Texas State Representative Aaron Pena (http://www.acapitolblog.com/) presided over a hearing on emergency preparedness that united discussion on topics such as disaster relief, drug smuggling and violence, and the Gulf oil spill. Among the highlights of presentations on border security.
–To what extent should we be concentrating on the interdiction of firearms and cash heading to Mexico. How can that be done more effectively?
–What progress has local law enforcement made in establishing a regional authority to handle a major crisis? On this front local law enforcement following other models in Texas is now beginning to engage in talks to establish a regional authority. Rep. Pena expressed strong support of this effort.
–To what extent do roads need to be widened and infrastructure expanded to handle a large-scale evacuation? In the case of a major hurricane or other emergency one might imagine the need for a large-scale evacuation from Mexico to the US. Testimony indicated that many of the highways off of border crossings could not handle a large-scale evacuation.
–Business leaders expressed concern about the decline in retail sales that have resulted from longer lines at border crossings.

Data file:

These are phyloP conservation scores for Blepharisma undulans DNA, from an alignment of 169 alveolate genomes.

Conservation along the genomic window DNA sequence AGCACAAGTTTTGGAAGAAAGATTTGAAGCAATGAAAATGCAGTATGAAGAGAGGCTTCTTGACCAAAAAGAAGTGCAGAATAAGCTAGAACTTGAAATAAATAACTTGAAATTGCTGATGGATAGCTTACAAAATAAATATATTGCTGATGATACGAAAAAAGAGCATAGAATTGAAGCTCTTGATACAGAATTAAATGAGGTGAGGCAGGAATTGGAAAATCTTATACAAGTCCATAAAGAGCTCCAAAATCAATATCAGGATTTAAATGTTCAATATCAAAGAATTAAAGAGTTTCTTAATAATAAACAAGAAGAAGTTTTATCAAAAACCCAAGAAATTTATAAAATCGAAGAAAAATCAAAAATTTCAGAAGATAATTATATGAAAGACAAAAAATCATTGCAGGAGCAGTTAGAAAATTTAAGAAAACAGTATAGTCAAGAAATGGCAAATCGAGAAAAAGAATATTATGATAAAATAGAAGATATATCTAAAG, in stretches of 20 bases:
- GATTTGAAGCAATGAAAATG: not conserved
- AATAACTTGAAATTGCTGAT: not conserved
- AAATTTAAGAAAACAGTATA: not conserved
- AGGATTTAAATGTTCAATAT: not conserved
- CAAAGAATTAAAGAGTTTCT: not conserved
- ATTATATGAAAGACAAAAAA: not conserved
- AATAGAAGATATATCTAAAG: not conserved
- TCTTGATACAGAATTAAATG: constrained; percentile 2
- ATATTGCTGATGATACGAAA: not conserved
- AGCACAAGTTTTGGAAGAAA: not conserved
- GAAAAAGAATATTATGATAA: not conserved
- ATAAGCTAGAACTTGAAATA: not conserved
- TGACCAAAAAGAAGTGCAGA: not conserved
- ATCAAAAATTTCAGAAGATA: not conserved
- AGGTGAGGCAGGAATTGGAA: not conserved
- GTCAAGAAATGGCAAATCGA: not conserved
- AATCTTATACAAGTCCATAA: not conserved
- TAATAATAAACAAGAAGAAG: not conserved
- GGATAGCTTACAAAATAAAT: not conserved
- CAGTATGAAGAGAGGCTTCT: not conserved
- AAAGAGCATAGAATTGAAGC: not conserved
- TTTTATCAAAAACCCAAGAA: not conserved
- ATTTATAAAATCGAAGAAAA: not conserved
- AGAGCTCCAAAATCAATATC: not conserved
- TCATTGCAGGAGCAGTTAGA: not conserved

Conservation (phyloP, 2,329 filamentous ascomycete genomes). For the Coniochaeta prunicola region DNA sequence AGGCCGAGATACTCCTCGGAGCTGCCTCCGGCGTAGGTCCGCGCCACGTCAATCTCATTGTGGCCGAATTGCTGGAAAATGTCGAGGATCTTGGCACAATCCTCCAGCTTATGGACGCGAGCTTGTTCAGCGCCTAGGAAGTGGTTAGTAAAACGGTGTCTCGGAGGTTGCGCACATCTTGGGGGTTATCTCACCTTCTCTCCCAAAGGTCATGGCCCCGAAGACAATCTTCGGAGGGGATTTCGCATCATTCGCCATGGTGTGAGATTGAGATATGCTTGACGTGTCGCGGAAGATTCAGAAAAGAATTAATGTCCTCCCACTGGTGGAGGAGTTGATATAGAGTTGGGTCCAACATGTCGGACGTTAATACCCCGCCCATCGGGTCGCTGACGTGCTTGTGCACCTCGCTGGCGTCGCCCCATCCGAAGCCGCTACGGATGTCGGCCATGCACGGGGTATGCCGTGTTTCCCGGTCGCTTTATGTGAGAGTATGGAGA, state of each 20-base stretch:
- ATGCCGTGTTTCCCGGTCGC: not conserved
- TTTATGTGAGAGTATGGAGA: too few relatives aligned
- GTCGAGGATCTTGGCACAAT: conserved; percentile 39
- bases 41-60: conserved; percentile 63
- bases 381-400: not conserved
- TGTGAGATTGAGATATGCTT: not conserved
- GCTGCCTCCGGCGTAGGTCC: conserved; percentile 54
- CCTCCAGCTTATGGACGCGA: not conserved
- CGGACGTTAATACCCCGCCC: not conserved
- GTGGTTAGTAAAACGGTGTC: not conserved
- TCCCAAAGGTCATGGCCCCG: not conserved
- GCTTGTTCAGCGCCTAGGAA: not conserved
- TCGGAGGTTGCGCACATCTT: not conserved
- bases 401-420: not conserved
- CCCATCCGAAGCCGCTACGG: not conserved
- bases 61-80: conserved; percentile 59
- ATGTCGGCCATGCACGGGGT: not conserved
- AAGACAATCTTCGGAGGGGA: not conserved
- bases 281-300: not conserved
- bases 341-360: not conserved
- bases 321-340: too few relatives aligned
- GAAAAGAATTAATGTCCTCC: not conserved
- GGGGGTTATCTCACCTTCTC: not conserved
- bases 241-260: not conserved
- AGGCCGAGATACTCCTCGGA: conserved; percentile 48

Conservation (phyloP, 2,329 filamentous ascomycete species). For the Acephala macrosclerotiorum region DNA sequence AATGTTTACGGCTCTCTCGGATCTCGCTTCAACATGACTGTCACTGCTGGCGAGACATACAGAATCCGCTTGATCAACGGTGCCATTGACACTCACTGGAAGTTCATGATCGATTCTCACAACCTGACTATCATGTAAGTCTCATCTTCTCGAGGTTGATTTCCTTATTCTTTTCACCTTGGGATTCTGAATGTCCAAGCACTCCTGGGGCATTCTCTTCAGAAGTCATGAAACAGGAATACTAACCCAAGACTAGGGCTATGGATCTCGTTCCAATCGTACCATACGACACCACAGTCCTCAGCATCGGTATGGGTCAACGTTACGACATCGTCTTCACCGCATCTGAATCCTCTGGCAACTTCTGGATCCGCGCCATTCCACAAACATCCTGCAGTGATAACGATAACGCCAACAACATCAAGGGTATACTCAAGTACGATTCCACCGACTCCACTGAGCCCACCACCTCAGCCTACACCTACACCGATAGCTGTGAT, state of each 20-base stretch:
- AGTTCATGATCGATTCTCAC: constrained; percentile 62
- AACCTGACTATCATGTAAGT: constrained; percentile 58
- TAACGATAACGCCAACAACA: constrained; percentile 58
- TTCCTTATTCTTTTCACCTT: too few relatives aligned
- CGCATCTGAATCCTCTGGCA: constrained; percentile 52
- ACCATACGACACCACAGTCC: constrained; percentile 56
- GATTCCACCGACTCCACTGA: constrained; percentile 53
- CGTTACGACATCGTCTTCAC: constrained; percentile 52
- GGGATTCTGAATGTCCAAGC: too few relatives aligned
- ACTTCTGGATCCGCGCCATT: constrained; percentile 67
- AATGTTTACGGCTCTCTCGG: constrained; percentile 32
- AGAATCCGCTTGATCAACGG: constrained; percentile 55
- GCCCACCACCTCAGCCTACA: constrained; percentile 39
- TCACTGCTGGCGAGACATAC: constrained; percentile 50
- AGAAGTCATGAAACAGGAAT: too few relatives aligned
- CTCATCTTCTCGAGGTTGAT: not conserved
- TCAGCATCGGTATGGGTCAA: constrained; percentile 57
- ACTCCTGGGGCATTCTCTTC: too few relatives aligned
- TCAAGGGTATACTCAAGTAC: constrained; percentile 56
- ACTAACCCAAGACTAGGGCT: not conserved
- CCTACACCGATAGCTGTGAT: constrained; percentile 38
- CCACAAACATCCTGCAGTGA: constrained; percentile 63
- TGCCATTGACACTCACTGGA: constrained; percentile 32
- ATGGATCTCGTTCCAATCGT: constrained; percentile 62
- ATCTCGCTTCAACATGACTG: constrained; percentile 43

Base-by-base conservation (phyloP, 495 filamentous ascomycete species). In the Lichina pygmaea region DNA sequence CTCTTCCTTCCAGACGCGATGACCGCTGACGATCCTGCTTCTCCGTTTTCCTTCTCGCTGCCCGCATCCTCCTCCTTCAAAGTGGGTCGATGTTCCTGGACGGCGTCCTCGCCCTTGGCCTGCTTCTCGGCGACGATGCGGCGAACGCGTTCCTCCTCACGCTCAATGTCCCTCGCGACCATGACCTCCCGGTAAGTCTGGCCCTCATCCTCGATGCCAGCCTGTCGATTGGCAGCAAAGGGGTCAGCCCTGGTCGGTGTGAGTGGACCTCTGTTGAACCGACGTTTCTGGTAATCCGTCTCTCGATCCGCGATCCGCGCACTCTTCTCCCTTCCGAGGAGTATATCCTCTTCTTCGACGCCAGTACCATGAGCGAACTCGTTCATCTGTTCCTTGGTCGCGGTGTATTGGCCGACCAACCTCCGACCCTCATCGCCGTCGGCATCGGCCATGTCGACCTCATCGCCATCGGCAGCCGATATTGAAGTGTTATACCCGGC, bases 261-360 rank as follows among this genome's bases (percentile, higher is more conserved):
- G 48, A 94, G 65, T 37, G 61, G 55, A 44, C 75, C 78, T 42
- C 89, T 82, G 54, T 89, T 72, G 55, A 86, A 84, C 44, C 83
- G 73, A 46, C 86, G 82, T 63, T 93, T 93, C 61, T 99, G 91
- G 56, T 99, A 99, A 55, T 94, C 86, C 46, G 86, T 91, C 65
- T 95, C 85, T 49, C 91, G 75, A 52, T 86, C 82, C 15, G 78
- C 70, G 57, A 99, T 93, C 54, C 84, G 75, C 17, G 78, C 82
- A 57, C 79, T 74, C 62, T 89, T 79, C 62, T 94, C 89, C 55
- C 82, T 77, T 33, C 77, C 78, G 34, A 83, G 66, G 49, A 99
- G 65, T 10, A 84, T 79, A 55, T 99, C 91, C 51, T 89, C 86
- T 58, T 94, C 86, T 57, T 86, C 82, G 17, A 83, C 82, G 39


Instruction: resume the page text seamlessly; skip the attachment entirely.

Miguel Diaz-Barriga and Margaret Dorsey presented the findings of their survey research at the hearings. Rep. Aaron started his introduction by giving a very nice plug for Dorsey’s book, Pachangas. Our presentation emphasized that Hidalgo County residents opposition to the border wall should not be interpreted as a lack of concern about border security. Our research shows uneven support for virtual fencing and strong support for more border patrol agents. We are now in the process of analyzing this data and through follow-up interviews more closely analyze these perspectives. Our data also shows that strong supporters of the border wall, for which there are few, favored the wall because they thought it would stop crime. Opponents viewed the wall as a waste of money that would not be effective at stopping either crime or illegal immigration.
Chad Richardson, Professor of Sociology at the University of Texas Pan American, talked about how cartel control of drug smuggling has now meant complete control of activities along the border including undocumented immigration. On a different note, he also pointed out that his data shows that Mexican shoppers are concerned about the long lines at border crossings. Any measure that would now require security checks for traffic into Mexico would have to consider how to do this effectively and quickly to avoid delays. Such delays would discourage shoppers and others engaged in legal activities from crossing the border.